Wireless intrusion detection systems are also gaining popularity. The main benefits are the time, inconvenience, and money saved that is traditionally required to run cable from the panels to the sensors. Wireless intrusion detection systems certainly have their attractive benefits, but also have several vulnerabilities that need to be considered when deciding which infrastructure is best for new installations. Like any wireless communication devices, power is required to transmit data to receivers. These transmission components are usually powered by batteries, which is the biggest disadvantage to wireless intrusion detection systems. If the system is not maintained and routinely tested, the zones will cease communication when the batteries fail. In addition to batteries, there are other vulnerabilities with wireless systems, but mainly related to high security installations. Radio frequency flooding and other sophisticated techniques can be extremely effective in disabling wireless systems, but these types of advanced attacks would unlikely be deployed against most common facilities.

Intrusion detection systems offer a wide variety of detectors and sensors. These devices are designed to consider aesthetics, environment, and other important conditions that determine what type of detection device is best for the given situation. For example, the use of infrared technology is very common in places where the ambient temperature is kept at comfortable levels, but would be highly ineffective if installed in hot areas. Each sensor technology including infrared, microwave, vibration, seismic, thermal, glass break, ultrasound, and many others use different methods of detecting intruders. Each type of device has advantages and limitations. The numerous sensor types can be confusing, but provide tremendous advantages in intrusion detection system effectiveness when expert integrators like those who work for Orion Security Solutions are called upon to optimize the system design.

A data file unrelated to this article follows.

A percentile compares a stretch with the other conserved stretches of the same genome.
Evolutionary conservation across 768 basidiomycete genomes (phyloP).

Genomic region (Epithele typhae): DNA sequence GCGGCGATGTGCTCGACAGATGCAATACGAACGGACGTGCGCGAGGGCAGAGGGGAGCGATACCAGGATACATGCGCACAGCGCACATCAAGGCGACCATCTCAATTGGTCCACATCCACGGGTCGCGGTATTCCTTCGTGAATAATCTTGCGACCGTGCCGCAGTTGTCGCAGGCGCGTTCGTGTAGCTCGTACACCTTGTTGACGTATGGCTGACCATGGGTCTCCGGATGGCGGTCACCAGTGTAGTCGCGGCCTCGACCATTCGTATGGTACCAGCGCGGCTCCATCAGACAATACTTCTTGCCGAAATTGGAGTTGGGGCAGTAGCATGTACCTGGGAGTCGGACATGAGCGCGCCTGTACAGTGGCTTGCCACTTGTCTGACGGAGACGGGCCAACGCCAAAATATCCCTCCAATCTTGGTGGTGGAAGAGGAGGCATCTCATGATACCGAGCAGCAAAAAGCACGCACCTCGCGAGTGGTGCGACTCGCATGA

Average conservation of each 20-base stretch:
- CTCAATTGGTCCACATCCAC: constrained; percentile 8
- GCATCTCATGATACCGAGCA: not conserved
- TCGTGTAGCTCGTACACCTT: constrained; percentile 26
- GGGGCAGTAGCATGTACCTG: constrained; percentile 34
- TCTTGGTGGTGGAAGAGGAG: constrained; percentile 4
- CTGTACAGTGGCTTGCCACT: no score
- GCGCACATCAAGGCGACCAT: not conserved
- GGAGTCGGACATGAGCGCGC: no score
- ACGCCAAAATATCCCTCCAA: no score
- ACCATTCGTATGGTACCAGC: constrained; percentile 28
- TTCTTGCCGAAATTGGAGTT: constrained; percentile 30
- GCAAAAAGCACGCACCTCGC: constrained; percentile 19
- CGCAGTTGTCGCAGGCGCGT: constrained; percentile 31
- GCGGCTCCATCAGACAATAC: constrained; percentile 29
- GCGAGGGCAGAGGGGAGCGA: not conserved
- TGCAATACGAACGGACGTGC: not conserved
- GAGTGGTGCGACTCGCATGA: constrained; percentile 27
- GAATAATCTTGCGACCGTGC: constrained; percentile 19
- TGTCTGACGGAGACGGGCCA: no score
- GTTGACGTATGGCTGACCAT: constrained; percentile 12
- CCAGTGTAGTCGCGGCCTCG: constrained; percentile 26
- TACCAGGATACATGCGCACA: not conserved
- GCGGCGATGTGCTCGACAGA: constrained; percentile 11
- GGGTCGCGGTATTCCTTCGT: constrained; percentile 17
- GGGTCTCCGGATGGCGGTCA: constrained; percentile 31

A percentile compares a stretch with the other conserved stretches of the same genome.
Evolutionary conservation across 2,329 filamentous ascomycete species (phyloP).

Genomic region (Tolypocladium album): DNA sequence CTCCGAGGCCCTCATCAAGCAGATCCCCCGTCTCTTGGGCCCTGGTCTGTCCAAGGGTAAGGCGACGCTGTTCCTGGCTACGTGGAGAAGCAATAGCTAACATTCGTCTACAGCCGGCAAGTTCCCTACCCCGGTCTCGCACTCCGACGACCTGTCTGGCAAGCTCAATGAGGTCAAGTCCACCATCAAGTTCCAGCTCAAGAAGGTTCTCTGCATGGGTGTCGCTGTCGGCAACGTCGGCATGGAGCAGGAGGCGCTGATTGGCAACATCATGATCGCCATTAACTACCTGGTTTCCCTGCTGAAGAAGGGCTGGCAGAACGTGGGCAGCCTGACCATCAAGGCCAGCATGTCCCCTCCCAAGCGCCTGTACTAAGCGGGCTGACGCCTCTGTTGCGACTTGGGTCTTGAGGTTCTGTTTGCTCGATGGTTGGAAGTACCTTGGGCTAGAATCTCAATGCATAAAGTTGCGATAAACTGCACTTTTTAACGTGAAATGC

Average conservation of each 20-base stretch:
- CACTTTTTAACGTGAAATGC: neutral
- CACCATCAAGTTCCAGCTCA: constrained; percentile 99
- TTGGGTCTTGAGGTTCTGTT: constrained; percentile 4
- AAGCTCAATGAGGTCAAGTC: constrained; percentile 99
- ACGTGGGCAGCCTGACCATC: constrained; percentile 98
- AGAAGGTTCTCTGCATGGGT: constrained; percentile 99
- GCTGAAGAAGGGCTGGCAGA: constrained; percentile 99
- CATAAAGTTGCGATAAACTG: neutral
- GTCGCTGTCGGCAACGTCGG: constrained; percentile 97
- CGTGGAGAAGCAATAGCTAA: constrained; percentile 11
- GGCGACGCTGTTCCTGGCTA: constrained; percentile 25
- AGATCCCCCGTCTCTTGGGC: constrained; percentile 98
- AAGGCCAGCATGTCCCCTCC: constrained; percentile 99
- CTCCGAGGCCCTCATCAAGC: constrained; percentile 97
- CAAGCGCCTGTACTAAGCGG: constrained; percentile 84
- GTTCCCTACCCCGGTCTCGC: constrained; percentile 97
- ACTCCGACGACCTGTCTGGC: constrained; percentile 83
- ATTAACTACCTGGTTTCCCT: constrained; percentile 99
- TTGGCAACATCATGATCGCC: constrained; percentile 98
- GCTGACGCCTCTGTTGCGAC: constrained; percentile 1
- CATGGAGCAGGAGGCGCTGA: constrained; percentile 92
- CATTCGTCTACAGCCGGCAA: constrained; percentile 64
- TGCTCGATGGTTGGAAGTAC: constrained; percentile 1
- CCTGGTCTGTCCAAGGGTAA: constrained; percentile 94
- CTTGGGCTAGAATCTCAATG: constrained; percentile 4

Intrusion detection systems are comprehensive and will be covered more in future blogs here at The O. Don’t miss next week’s blog where we will cover another exciting technical security topic.

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Sean Crain is founder and CEO of Orion Security Solutions (OSS). Prior to starting OSS, Sean spent over eight years with the U.S. Department of State as a Diplomatic Security Service (DSS) Officer working in nearly 40 countries on 6 continents around the world including Thailand, Vietnam, Burma, Switzerland, Indonesia, Australia, Cambodia, Austria, Germany, Poland, Kenya, Uganda, Egypt, Brazil, Peru, and Columbia.

He received advanced training in the techniques and methodologies of counter intelligence and anti-terrorism in order to carry out responsibilities which included designing, installing, and maintaining state-of-the-art security solutions to protect national security information, U.S Embassies and other sensitive U.S. facilities, and diplomatic personnel, including U.S. Presidents and Secretaries of State. Sean was also called upon to design and implement security protocols and systems which included video surveillance, intruder detection, access controls, locks, perimeter security, and assessments. He also played an integral role in writing the U.S. Department of State security policies for post communications centers, controlled access areas, and building management systems in U.S. Embassies, U.S. Consulates, and inter-agency facilities worldwide.